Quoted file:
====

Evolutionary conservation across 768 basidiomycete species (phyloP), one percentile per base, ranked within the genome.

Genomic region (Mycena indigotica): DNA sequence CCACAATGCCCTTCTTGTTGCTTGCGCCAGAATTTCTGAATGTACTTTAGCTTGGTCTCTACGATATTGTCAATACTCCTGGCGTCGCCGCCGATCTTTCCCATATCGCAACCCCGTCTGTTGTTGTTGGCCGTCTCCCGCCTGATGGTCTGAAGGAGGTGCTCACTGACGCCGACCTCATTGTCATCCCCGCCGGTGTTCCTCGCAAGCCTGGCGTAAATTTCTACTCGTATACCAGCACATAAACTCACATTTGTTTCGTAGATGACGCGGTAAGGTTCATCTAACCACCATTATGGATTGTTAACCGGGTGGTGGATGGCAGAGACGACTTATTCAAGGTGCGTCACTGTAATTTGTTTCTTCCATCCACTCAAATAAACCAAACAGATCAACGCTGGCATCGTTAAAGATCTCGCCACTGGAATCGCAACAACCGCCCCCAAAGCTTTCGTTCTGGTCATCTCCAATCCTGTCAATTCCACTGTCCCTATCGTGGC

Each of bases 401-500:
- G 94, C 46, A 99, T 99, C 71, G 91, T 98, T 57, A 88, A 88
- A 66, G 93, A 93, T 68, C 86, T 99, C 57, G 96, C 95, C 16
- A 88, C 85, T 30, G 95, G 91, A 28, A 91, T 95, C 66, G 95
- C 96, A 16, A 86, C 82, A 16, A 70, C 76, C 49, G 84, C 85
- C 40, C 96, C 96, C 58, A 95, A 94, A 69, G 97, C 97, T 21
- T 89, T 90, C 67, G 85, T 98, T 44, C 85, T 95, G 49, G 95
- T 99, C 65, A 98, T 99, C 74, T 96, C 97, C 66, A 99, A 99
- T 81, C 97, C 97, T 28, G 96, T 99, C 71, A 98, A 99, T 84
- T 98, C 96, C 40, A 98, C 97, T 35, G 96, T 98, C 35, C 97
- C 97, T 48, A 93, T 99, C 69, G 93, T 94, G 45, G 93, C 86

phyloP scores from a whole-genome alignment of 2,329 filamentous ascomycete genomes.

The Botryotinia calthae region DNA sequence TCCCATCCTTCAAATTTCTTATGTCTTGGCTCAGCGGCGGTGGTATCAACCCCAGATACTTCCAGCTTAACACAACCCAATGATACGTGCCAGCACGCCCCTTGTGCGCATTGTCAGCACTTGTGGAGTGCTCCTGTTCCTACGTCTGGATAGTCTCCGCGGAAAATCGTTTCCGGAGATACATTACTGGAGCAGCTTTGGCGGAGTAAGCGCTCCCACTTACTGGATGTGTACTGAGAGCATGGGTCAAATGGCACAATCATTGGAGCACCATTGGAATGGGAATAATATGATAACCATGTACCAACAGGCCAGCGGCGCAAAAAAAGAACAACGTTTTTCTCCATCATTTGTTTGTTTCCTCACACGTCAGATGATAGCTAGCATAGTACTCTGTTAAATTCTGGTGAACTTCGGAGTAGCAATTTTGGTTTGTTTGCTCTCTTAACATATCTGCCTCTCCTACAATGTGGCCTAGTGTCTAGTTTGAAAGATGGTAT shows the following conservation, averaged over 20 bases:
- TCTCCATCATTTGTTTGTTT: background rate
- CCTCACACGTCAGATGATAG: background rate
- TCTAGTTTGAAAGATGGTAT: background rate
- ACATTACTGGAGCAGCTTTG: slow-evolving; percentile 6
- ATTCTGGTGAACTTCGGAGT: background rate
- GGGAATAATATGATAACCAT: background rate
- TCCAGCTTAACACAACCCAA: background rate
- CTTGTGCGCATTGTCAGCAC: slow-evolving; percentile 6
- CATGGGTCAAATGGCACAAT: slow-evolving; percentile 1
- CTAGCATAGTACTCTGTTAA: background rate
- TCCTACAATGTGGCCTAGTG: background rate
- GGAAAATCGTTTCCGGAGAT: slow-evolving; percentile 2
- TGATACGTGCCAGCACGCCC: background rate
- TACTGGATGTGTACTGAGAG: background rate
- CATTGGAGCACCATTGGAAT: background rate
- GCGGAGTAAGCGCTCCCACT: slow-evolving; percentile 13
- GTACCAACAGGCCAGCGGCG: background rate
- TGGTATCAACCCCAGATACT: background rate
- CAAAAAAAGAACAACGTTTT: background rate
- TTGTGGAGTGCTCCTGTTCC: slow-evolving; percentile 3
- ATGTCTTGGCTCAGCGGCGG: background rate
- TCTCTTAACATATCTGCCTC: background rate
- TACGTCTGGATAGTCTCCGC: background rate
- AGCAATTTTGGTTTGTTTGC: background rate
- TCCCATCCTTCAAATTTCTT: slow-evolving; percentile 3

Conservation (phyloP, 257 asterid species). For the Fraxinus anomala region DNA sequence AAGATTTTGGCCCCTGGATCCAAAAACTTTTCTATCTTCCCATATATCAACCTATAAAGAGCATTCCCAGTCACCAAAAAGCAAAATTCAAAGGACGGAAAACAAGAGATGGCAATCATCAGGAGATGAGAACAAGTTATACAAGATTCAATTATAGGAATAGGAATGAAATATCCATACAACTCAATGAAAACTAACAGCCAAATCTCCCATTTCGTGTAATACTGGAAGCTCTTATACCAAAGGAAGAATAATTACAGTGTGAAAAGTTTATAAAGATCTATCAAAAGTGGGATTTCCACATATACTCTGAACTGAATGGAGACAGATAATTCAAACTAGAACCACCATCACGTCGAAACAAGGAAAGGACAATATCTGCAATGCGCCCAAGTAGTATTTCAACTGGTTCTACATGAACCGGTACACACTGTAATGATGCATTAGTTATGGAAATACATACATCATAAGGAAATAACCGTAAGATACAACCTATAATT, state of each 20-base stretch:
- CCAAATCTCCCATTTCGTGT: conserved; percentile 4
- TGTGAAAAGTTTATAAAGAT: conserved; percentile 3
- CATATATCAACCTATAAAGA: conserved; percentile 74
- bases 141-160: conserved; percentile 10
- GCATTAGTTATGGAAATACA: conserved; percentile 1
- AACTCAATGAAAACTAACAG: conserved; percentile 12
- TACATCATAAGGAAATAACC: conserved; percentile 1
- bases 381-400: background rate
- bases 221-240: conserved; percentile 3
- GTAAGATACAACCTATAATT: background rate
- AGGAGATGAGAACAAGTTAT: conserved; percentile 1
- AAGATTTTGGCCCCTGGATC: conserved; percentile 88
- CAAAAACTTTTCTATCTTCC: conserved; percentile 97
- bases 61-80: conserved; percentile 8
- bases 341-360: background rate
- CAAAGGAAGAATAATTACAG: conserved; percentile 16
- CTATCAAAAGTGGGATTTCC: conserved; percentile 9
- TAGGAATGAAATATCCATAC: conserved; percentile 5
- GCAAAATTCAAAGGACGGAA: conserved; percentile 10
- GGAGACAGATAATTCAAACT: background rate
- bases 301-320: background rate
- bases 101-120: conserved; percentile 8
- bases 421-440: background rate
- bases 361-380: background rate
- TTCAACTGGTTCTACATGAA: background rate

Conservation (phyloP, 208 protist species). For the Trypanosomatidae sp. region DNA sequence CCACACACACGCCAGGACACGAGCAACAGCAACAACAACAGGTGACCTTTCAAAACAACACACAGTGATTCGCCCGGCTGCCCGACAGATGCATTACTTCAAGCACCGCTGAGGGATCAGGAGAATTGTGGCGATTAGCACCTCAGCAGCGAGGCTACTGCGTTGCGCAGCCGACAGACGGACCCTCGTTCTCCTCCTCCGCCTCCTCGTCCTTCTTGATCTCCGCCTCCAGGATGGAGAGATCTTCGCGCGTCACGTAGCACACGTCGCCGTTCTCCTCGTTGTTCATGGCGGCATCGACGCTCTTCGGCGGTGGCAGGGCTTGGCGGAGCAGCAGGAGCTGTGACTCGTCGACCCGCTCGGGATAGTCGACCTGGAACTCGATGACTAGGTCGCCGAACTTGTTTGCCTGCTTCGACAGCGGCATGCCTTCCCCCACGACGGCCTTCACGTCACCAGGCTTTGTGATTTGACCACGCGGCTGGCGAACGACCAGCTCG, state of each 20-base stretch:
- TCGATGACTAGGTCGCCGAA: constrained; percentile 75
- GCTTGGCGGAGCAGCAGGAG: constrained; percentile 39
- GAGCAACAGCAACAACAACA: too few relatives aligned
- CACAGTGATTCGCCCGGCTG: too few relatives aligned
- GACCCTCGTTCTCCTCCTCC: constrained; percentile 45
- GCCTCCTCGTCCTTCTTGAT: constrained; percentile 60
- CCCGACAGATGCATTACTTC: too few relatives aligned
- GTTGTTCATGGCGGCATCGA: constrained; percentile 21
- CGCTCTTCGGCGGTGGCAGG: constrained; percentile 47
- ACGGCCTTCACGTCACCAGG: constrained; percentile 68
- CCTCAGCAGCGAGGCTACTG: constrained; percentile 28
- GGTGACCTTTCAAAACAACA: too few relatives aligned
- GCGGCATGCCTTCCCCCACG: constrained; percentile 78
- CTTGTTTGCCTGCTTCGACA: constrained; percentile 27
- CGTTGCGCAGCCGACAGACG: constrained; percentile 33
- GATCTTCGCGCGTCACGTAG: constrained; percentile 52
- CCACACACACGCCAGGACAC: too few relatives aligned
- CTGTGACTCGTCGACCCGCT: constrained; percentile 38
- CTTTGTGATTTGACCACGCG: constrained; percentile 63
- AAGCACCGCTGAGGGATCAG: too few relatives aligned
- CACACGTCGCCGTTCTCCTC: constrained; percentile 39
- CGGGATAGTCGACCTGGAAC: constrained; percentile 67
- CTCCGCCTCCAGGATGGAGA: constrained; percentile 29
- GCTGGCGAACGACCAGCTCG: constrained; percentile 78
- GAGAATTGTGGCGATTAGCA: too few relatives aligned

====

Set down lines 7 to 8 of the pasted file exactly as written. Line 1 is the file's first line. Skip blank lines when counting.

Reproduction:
- C 96, A 16, A 86, C 82, A 16, A 70, C 76, C 49, G 84, C 85
- C 40, C 96, C 96, C 58, A 95, A 94, A 69, G 97, C 97, T 21